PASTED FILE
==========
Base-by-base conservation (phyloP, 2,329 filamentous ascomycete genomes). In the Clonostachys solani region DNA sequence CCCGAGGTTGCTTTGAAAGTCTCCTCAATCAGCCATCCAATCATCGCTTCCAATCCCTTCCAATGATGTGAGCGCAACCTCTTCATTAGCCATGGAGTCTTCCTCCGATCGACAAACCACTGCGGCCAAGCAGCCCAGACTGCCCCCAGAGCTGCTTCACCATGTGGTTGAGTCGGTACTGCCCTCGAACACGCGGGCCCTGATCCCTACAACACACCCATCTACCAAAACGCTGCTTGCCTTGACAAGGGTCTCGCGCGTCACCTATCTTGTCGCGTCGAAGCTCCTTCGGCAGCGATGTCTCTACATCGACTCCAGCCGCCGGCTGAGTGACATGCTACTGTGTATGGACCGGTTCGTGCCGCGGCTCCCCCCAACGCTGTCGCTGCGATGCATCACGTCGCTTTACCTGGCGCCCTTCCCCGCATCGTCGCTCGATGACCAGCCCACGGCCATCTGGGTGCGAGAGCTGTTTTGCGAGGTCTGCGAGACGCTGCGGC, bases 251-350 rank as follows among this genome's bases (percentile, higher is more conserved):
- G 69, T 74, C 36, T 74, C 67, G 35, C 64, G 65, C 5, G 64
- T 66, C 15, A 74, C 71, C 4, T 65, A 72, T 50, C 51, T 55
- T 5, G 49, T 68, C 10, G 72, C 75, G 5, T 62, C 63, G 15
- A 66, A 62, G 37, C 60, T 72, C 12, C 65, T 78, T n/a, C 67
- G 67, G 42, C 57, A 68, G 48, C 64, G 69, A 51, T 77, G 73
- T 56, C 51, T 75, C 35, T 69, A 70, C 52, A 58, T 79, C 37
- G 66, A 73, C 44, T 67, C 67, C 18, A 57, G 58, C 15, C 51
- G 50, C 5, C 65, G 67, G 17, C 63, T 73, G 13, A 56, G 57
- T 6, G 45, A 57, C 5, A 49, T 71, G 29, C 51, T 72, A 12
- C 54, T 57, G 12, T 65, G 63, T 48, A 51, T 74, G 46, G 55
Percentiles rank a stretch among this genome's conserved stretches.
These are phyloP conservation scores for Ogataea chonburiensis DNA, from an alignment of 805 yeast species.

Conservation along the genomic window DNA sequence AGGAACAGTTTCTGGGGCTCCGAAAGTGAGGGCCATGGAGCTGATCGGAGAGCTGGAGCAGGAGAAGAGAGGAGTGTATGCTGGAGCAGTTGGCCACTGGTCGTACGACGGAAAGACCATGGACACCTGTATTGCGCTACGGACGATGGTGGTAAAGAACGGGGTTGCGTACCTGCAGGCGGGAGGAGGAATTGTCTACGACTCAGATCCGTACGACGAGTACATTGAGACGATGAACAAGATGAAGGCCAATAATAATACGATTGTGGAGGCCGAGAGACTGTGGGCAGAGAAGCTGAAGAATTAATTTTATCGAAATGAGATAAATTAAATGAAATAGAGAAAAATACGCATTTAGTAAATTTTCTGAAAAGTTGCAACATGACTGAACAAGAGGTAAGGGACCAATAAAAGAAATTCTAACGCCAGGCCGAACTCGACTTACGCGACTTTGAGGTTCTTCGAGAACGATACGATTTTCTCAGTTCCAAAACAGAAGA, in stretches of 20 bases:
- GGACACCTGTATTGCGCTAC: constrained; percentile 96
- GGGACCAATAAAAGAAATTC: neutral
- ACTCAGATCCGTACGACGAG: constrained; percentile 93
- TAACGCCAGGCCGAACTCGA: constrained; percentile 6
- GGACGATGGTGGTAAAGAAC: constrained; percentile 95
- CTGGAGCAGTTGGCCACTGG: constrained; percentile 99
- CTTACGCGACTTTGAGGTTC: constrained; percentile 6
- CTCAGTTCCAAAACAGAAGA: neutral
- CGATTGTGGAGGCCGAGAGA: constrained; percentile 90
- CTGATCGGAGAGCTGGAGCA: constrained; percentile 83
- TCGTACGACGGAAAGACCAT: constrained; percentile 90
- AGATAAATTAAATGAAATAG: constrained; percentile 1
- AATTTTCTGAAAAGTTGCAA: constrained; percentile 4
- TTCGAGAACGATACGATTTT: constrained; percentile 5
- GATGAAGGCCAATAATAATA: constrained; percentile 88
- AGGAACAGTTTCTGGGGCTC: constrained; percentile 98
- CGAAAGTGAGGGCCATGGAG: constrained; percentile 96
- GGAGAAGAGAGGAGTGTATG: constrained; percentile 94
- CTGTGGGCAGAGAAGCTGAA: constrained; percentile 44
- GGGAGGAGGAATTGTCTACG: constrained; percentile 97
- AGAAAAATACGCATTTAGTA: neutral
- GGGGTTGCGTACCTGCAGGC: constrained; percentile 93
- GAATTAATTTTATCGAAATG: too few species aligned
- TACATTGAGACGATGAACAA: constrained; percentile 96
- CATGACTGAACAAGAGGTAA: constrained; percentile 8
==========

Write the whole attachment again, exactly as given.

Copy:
Base-by-base conservation (phyloP, 2,329 filamentous ascomycete genomes). In the Clonostachys solani region DNA sequence CCCGAGGTTGCTTTGAAAGTCTCCTCAATCAGCCATCCAATCATCGCTTCCAATCCCTTCCAATGATGTGAGCGCAACCTCTTCATTAGCCATGGAGTCTTCCTCCGATCGACAAACCACTGCGGCCAAGCAGCCCAGACTGCCCCCAGAGCTGCTTCACCATGTGGTTGAGTCGGTACTGCCCTCGAACACGCGGGCCCTGATCCCTACAACACACCCATCTACCAAAACGCTGCTTGCCTTGACAAGGGTCTCGCGCGTCACCTATCTTGTCGCGTCGAAGCTCCTTCGGCAGCGATGTCTCTACATCGACTCCAGCCGCCGGCTGAGTGACATGCTACTGTGTATGGACCGGTTCGTGCCGCGGCTCCCCCCAACGCTGTCGCTGCGATGCATCACGTCGCTTTACCTGGCGCCCTTCCCCGCATCGTCGCTCGATGACCAGCCCACGGCCATCTGGGTGCGAGAGCTGTTTTGCGAGGTCTGCGAGACGCTGCGGC, bases 251-350 rank as follows among this genome's bases (percentile, higher is more conserved):
- G 69, T 74, C 36, T 74, C 67, G 35, C 64, G 65, C 5, G 64
- T 66, C 15, A 74, C 71, C 4, T 65, A 72, T 50, C 51, T 55
- T 5, G 49, T 68, C 10, G 72, C 75, G 5, T 62, C 63, G 15
- A 66, A 62, G 37, C 60, T 72, C 12, C 65, T 78, T n/a, C 67
- G 67, G 42, C 57, A 68, G 48, C 64, G 69, A 51, T 77, G 73
- T 56, C 51, T 75, C 35, T 69, A 70, C 52, A 58, T 79, C 37
- G 66, A 73, C 44, T 67, C 67, C 18, A 57, G 58, C 15, C 51
- G 50, C 5, C 65, G 67, G 17, C 63, T 73, G 13, A 56, G 57
- T 6, G 45, A 57, C 5, A 49, T 71, G 29, C 51, T 72, A 12
- C 54, T 57, G 12, T 65, G 63, T 48, A 51, T 74, G 46, G 55
Percentiles rank a stretch among this genome's conserved stretches.
These are phyloP conservation scores for Ogataea chonburiensis DNA, from an alignment of 805 yeast species.

Conservation along the genomic window DNA sequence AGGAACAGTTTCTGGGGCTCCGAAAGTGAGGGCCATGGAGCTGATCGGAGAGCTGGAGCAGGAGAAGAGAGGAGTGTATGCTGGAGCAGTTGGCCACTGGTCGTACGACGGAAAGACCATGGACACCTGTATTGCGCTACGGACGATGGTGGTAAAGAACGGGGTTGCGTACCTGCAGGCGGGAGGAGGAATTGTCTACGACTCAGATCCGTACGACGAGTACATTGAGACGATGAACAAGATGAAGGCCAATAATAATACGATTGTGGAGGCCGAGAGACTGTGGGCAGAGAAGCTGAAGAATTAATTTTATCGAAATGAGATAAATTAAATGAAATAGAGAAAAATACGCATTTAGTAAATTTTCTGAAAAGTTGCAACATGACTGAACAAGAGGTAAGGGACCAATAAAAGAAATTCTAACGCCAGGCCGAACTCGACTTACGCGACTTTGAGGTTCTTCGAGAACGATACGATTTTCTCAGTTCCAAAACAGAAGA, in stretches of 20 bases:
- GGACACCTGTATTGCGCTAC: constrained; percentile 96
- GGGACCAATAAAAGAAATTC: neutral
- ACTCAGATCCGTACGACGAG: constrained; percentile 93
- TAACGCCAGGCCGAACTCGA: constrained; percentile 6
- GGACGATGGTGGTAAAGAAC: constrained; percentile 95
- CTGGAGCAGTTGGCCACTGG: constrained; percentile 99
- CTTACGCGACTTTGAGGTTC: constrained; percentile 6
- CTCAGTTCCAAAACAGAAGA: neutral
- CGATTGTGGAGGCCGAGAGA: constrained; percentile 90
- CTGATCGGAGAGCTGGAGCA: constrained; percentile 83
- TCGTACGACGGAAAGACCAT: constrained; percentile 90
- AGATAAATTAAATGAAATAG: constrained; percentile 1
- AATTTTCTGAAAAGTTGCAA: constrained; percentile 4
- TTCGAGAACGATACGATTTT: constrained; percentile 5
- GATGAAGGCCAATAATAATA: constrained; percentile 88
- AGGAACAGTTTCTGGGGCTC: constrained; percentile 98
- CGAAAGTGAGGGCCATGGAG: constrained; percentile 96
- GGAGAAGAGAGGAGTGTATG: constrained; percentile 94
- CTGTGGGCAGAGAAGCTGAA: constrained; percentile 44
- GGGAGGAGGAATTGTCTACG: constrained; percentile 97
- AGAAAAATACGCATTTAGTA: neutral
- GGGGTTGCGTACCTGCAGGC: constrained; percentile 93
- GAATTAATTTTATCGAAATG: too few species aligned
- TACATTGAGACGATGAACAA: constrained; percentile 96
- CATGACTGAACAAGAGGTAA: constrained; percentile 8